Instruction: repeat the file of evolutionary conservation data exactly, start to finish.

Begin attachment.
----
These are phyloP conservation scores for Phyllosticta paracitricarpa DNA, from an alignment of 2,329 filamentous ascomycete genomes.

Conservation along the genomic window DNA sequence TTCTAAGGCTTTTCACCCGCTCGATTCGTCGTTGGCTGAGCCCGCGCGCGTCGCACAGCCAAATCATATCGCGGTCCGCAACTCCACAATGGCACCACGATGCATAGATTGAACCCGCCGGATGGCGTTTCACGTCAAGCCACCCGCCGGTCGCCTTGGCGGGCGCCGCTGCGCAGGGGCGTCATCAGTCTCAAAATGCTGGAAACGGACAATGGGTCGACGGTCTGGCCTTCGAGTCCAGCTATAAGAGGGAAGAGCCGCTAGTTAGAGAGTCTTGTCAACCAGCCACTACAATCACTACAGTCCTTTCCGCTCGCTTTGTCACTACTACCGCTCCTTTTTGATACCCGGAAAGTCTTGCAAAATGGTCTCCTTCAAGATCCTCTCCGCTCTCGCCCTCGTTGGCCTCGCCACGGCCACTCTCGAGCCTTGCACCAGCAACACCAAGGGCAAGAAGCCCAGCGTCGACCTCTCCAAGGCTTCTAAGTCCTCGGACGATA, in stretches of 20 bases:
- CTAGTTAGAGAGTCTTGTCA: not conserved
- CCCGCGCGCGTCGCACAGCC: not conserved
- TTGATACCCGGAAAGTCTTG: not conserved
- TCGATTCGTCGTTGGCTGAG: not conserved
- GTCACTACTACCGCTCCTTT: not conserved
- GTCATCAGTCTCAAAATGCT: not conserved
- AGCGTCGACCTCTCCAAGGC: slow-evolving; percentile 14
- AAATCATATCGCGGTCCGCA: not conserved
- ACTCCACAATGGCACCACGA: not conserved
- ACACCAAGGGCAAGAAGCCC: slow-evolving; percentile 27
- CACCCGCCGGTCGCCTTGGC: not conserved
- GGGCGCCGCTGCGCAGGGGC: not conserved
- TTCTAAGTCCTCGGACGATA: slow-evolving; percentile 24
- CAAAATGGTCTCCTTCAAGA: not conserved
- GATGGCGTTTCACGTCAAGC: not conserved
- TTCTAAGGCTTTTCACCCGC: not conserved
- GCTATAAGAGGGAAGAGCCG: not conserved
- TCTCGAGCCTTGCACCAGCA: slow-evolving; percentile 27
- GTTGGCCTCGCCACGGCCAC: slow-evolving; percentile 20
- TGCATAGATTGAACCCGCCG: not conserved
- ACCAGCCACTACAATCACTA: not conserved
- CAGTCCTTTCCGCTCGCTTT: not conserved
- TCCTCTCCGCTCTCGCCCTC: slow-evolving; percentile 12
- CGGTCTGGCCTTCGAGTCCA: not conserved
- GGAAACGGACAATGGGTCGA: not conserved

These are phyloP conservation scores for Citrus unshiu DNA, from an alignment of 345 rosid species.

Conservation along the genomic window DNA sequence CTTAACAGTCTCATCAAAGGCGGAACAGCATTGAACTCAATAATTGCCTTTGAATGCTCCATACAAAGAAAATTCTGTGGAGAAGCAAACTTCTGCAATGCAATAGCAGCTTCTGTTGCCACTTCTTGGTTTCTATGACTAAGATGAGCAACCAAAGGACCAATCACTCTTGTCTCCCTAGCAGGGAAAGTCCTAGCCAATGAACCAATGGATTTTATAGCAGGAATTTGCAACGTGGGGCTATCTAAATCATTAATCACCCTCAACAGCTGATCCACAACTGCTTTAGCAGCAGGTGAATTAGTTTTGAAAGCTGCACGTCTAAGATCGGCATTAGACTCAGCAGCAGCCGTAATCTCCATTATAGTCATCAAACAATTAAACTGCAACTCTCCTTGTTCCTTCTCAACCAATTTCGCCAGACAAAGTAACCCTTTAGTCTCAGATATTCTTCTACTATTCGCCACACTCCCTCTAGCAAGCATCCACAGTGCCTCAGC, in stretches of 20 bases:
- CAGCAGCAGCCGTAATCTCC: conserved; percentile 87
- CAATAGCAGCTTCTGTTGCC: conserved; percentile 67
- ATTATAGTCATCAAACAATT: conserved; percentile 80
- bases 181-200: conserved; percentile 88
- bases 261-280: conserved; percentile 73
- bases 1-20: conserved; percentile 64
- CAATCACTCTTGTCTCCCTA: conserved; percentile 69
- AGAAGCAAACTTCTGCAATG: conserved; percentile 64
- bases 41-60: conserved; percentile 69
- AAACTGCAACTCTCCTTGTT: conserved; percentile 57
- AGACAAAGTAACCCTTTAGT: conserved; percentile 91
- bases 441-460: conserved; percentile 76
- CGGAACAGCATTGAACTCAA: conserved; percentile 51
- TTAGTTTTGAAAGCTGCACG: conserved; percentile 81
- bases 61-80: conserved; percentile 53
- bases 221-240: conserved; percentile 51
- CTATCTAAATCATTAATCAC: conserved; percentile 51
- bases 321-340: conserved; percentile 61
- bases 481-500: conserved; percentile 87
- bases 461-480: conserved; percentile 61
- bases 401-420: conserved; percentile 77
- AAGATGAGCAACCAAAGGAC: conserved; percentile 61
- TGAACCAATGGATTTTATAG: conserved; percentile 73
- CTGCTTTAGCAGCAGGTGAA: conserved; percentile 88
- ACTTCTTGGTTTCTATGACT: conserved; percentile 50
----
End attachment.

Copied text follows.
These are phyloP conservation scores for Phyllosticta paracitricarpa DNA, from an alignment of 2,329 filamentous ascomycete genomes.

Conservation along the genomic window DNA sequence TTCTAAGGCTTTTCACCCGCTCGATTCGTCGTTGGCTGAGCCCGCGCGCGTCGCACAGCCAAATCATATCGCGGTCCGCAACTCCACAATGGCACCACGATGCATAGATTGAACCCGCCGGATGGCGTTTCACGTCAAGCCACCCGCCGGTCGCCTTGGCGGGCGCCGCTGCGCAGGGGCGTCATCAGTCTCAAAATGCTGGAAACGGACAATGGGTCGACGGTCTGGCCTTCGAGTCCAGCTATAAGAGGGAAGAGCCGCTAGTTAGAGAGTCTTGTCAACCAGCCACTACAATCACTACAGTCCTTTCCGCTCGCTTTGTCACTACTACCGCTCCTTTTTGATACCCGGAAAGTCTTGCAAAATGGTCTCCTTCAAGATCCTCTCCGCTCTCGCCCTCGTTGGCCTCGCCACGGCCACTCTCGAGCCTTGCACCAGCAACACCAAGGGCAAGAAGCCCAGCGTCGACCTCTCCAAGGCTTCTAAGTCCTCGGACGATA, in stretches of 20 bases:
- CTAGTTAGAGAGTCTTGTCA: not conserved
- CCCGCGCGCGTCGCACAGCC: not conserved
- TTGATACCCGGAAAGTCTTG: not conserved
- TCGATTCGTCGTTGGCTGAG: not conserved
- GTCACTACTACCGCTCCTTT: not conserved
- GTCATCAGTCTCAAAATGCT: not conserved
- AGCGTCGACCTCTCCAAGGC: slow-evolving; percentile 14
- AAATCATATCGCGGTCCGCA: not conserved
- ACTCCACAATGGCACCACGA: not conserved
- ACACCAAGGGCAAGAAGCCC: slow-evolving; percentile 27
- CACCCGCCGGTCGCCTTGGC: not conserved
- GGGCGCCGCTGCGCAGGGGC: not conserved
- TTCTAAGTCCTCGGACGATA: slow-evolving; percentile 24
- CAAAATGGTCTCCTTCAAGA: not conserved
- GATGGCGTTTCACGTCAAGC: not conserved
- TTCTAAGGCTTTTCACCCGC: not conserved
- GCTATAAGAGGGAAGAGCCG: not conserved
- TCTCGAGCCTTGCACCAGCA: slow-evolving; percentile 27
- GTTGGCCTCGCCACGGCCAC: slow-evolving; percentile 20
- TGCATAGATTGAACCCGCCG: not conserved
- ACCAGCCACTACAATCACTA: not conserved
- CAGTCCTTTCCGCTCGCTTT: not conserved
- TCCTCTCCGCTCTCGCCCTC: slow-evolving; percentile 12
- CGGTCTGGCCTTCGAGTCCA: not conserved
- GGAAACGGACAATGGGTCGA: not conserved

These are phyloP conservation scores for Citrus unshiu DNA, from an alignment of 345 rosid species.

Conservation along the genomic window DNA sequence CTTAACAGTCTCATCAAAGGCGGAACAGCATTGAACTCAATAATTGCCTTTGAATGCTCCATACAAAGAAAATTCTGTGGAGAAGCAAACTTCTGCAATGCAATAGCAGCTTCTGTTGCCACTTCTTGGTTTCTATGACTAAGATGAGCAACCAAAGGACCAATCACTCTTGTCTCCCTAGCAGGGAAAGTCCTAGCCAATGAACCAATGGATTTTATAGCAGGAATTTGCAACGTGGGGCTATCTAAATCATTAATCACCCTCAACAGCTGATCCACAACTGCTTTAGCAGCAGGTGAATTAGTTTTGAAAGCTGCACGTCTAAGATCGGCATTAGACTCAGCAGCAGCCGTAATCTCCATTATAGTCATCAAACAATTAAACTGCAACTCTCCTTGTTCCTTCTCAACCAATTTCGCCAGACAAAGTAACCCTTTAGTCTCAGATATTCTTCTACTATTCGCCACACTCCCTCTAGCAAGCATCCACAGTGCCTCAGC, in stretches of 20 bases:
- CAGCAGCAGCCGTAATCTCC: conserved; percentile 87
- CAATAGCAGCTTCTGTTGCC: conserved; percentile 67
- ATTATAGTCATCAAACAATT: conserved; percentile 80
- bases 181-200: conserved; percentile 88
- bases 261-280: conserved; percentile 73
- bases 1-20: conserved; percentile 64
- CAATCACTCTTGTCTCCCTA: conserved; percentile 69
- AGAAGCAAACTTCTGCAATG: conserved; percentile 64
- bases 41-60: conserved; percentile 69
- AAACTGCAACTCTCCTTGTT: conserved; percentile 57
- AGACAAAGTAACCCTTTAGT: conserved; percentile 91
- bases 441-460: conserved; percentile 76
- CGGAACAGCATTGAACTCAA: conserved; percentile 51
- TTAGTTTTGAAAGCTGCACG: conserved; percentile 81
- bases 61-80: conserved; percentile 53
- bases 221-240: conserved; percentile 51
- CTATCTAAATCATTAATCAC: conserved; percentile 51
- bases 321-340: conserved; percentile 61
- bases 481-500: conserved; percentile 87
- bases 461-480: conserved; percentile 61
- bases 401-420: conserved; percentile 77
- AAGATGAGCAACCAAAGGAC: conserved; percentile 61
- TGAACCAATGGATTTTATAG: conserved; percentile 73
- CTGCTTTAGCAGCAGGTGAA: conserved; percentile 88
- ACTTCTTGGTTTCTATGACT: conserved; percentile 50